"I think, my dear, we won't talk quite so much," said Mrs. Freeman. "At most of our meals German is the only language spoken. Supper, of course, is an exception. Why, what is the matter. Miss O'Hara?"
"Now, let's go on," said Janet, in her calm tones. "Let us try and settle something before the supper bell rings. We must have a committee, that goes without saying. Suppose we four girls form it."
"My dear, you have been ill, which accounts for your nervousness. But in any case a person with the stoutest nerves may be pardoned for fainting if she is flung out of a carriage. I cannot imagine how you escaped as you have done."
"Yes, I will love you," she replied; "but please go to bed now, dear. You really will get into trouble if you don't, and it seems such a pity that you should begin your school life in disgrace."
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"Do try not to make such a fool of yourself," repeated Janet, angrily, in her ear.
"Miss Bridget O'Hara. She aint understood, and she's in punishment, pore dear; shut up in Miss Patience's dull parlor. Mrs. Freeman don't understand her. She aint the sort to be broke in, and if Mrs. Freeman thinks she'll do it, she's fine and mistook. The pore dear is that spirited she'd die afore she'd own herself wrong. Do you think, Miss Collingwood, as she'd touch a morsel of her dinner? No, that she wouldn't! Bite nor sup wouldn't pass her lips, although I tempted her with a lamb chop and them beautiful marrow peas, and asparagus and whipped cream and cherry tart. You can judge for yourself, miss, that a healthy young lady with a good, fine appetite must be bad when she refuses food of that sort!""Only the head girl of the school," remarked Dolly in a soft tone. "But of course a person of not the smallest consequence. Well, Janet, what next?"Mrs. Freeman could see them as she sat in her sitting room.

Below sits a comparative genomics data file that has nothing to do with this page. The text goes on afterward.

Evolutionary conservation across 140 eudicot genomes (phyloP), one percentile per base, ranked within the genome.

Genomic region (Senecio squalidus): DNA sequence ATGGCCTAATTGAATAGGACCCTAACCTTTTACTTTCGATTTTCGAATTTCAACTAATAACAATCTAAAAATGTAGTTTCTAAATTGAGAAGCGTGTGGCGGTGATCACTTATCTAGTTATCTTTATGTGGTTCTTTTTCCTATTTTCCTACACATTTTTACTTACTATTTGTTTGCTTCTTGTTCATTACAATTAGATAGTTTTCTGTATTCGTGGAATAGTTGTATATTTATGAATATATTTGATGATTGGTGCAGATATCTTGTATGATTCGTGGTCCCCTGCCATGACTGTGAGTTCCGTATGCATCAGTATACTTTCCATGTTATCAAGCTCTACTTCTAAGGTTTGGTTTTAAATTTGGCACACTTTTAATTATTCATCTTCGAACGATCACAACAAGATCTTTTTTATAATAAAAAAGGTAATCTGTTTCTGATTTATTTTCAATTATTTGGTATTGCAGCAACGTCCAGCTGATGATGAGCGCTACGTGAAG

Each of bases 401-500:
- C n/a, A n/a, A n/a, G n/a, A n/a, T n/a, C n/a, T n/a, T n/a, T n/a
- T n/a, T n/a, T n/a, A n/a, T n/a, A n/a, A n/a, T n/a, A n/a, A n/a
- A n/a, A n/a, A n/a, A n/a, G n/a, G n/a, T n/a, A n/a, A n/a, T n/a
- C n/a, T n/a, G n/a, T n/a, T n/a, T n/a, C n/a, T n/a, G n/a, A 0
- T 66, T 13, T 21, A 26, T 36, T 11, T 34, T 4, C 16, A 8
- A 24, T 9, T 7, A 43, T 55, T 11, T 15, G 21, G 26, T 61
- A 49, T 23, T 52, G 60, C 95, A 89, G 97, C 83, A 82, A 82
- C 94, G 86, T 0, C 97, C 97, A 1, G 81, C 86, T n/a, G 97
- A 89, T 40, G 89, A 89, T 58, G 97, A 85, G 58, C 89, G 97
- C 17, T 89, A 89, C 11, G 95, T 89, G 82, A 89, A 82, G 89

"She has been ill, Biddy," said Violet. "Evelyn has been ill, but she is better now; she's coming back to-night. We are all glad, for we all love her.""Good gracious me!" exclaimed Bridget O'Hara, "am I to be dumb during breakfast, dinner, and tea? I don't know a word of German. Why, I'll die if I can't chatter. It's a way we have in Ireland. We must talk."
"It wasn't father, it was Aunt Kathleen. She chose my outfit in Paris. Oh, I do think it's lovely. I do feel that it's hard to be crushed on every point."
Something, however, she could not tell what, restrained her from doing this. She sank back again in her chair; angry tears rose to her bright eyes, and burning spots appeared in her round cheeks.